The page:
Preschoolers will replicate letters found in their name as well as other conventional letters and numbers common in their environment. They’ll copy what they see the most. These and other random, letter-like symbols used in their writing show that they know words and letters carry meaning, but they still don’t realize that they have sounds attached to them.
That realization is another critical step in the process – the phonetic connection. You’ll see them try to sound out words by their letters, as well as invent creative spellings in trying to write on their own. Their mispronunciations of words and funky, alternate spellings in their own writing are more than humorous, they’re a sign that they understand each letter or combination of letters has specific sounds attached to them.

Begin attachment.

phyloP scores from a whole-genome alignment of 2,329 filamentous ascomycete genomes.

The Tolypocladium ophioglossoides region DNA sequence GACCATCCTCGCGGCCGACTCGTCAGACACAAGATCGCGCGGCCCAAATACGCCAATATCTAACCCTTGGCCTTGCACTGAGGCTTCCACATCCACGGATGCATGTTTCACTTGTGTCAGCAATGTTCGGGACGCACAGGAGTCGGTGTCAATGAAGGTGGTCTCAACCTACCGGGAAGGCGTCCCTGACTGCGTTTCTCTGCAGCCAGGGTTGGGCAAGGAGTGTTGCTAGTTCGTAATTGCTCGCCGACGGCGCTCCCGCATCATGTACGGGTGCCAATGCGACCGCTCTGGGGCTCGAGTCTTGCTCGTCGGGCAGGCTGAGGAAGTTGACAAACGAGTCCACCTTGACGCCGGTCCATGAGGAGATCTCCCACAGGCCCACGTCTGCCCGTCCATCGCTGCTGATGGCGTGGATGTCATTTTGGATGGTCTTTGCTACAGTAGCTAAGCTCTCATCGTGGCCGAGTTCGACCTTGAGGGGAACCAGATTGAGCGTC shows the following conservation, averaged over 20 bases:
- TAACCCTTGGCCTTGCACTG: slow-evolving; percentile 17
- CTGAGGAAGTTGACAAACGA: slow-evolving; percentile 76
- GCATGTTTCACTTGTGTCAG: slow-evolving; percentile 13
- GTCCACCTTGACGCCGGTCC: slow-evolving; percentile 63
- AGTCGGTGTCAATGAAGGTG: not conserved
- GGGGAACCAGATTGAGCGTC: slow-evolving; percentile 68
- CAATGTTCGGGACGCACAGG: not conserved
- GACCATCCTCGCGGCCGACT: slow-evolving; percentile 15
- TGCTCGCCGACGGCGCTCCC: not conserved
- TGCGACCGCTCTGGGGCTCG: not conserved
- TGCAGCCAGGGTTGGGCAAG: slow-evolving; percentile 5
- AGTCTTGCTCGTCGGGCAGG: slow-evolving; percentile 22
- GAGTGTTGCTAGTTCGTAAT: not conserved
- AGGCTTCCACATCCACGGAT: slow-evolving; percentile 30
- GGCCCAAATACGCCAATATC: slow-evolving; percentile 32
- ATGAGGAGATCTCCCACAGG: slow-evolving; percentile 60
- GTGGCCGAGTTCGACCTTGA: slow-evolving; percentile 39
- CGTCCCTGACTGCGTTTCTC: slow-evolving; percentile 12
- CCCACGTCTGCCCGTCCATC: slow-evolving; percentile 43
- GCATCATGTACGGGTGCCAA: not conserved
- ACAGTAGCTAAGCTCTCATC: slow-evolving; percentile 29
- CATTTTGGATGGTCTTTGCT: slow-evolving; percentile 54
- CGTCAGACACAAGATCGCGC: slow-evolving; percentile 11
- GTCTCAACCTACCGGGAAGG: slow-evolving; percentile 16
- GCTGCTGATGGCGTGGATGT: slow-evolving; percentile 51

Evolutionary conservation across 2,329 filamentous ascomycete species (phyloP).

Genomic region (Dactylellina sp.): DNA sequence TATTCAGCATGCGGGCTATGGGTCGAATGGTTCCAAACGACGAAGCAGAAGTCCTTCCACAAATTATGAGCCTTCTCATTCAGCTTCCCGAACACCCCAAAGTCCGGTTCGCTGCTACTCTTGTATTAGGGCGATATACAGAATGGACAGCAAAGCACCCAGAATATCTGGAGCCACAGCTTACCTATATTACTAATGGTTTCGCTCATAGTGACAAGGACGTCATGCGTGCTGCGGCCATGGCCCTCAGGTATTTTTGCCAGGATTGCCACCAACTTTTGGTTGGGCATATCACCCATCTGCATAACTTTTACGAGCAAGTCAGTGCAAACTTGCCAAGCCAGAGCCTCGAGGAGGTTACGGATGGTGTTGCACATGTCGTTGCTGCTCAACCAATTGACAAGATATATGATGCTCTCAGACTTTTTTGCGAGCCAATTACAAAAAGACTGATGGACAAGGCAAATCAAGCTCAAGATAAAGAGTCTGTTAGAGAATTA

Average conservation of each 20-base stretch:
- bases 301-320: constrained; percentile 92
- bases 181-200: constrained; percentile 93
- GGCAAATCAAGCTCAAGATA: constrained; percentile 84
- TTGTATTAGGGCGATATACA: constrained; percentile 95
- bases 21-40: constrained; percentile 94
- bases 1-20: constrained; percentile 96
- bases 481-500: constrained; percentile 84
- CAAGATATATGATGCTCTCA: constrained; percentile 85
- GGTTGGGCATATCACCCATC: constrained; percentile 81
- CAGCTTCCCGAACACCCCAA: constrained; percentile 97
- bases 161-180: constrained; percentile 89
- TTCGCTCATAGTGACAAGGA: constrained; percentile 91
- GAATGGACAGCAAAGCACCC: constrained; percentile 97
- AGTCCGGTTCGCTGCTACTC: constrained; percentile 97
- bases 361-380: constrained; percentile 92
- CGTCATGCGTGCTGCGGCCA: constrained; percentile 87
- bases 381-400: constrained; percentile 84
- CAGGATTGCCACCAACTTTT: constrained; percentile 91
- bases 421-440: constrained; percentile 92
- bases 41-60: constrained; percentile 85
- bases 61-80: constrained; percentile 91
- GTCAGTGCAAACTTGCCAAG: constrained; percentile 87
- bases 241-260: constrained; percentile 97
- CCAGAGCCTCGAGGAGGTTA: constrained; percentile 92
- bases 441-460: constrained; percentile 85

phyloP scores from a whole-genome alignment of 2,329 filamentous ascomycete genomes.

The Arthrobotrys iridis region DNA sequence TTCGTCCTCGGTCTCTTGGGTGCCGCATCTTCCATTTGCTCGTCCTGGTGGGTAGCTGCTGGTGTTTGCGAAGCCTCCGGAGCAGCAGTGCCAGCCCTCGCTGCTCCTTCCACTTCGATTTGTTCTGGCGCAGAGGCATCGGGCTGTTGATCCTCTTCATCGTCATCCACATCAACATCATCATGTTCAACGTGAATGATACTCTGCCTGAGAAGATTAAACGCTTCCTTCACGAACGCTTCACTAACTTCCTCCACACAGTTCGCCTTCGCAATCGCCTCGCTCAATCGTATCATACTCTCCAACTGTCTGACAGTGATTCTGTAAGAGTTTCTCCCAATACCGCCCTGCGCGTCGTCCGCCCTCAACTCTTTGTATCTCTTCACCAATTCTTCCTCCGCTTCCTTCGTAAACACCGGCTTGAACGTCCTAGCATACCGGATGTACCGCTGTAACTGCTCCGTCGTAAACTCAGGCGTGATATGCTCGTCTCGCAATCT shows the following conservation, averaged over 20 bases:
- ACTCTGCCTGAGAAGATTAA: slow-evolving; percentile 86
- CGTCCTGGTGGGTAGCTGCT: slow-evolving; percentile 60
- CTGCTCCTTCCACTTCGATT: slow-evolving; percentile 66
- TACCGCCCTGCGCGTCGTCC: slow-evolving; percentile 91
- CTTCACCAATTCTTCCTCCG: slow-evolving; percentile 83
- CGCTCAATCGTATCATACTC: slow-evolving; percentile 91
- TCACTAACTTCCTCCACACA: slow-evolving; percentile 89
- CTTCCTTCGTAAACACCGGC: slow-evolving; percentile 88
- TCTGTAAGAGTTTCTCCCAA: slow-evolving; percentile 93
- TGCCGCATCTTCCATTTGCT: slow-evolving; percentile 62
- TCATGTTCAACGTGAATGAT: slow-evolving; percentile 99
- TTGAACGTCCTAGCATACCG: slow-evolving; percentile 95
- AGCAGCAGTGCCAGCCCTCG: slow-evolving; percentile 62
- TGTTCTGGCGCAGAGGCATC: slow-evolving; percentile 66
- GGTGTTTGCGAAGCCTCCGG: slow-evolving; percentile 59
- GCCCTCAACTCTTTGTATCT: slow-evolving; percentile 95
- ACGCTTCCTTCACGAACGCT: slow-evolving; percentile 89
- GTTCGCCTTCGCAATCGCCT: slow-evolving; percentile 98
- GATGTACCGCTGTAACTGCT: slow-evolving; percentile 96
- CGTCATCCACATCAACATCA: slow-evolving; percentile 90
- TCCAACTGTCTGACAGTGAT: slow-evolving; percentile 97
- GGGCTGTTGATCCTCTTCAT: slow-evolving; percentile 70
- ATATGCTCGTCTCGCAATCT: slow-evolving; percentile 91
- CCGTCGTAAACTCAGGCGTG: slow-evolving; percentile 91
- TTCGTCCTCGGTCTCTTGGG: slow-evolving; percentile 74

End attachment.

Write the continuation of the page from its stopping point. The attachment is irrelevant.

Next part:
Stages of Writing Development in Preschool
Although there is a typical developmental order of progression in emergent writing, most children don’t completely master a level before moving on to the next. They’ll move to and from and back and forth the levels. Don’t be surprised to see their skills and understanding fluctuate. Moving forward to a more difficult stage or backward to a previous one can sharpen and solidify their fundamentals as a whole.
The typical order progresses as follows:
- Letter-like forms and shapes
- Letters and spaces
- Conventional writing and spelling
Learning to write is like spending time in a laboratory where children test out combinations of letters and sounds, and ultimately make great discoveries about how sound and print work together. They become literate as they connect the dots between oral and written speech.
As they experiment, give them encouragement. Understand that a lot of their mistakes are great ways for them to learn.
Activities for Teaching Writing to Preschoolers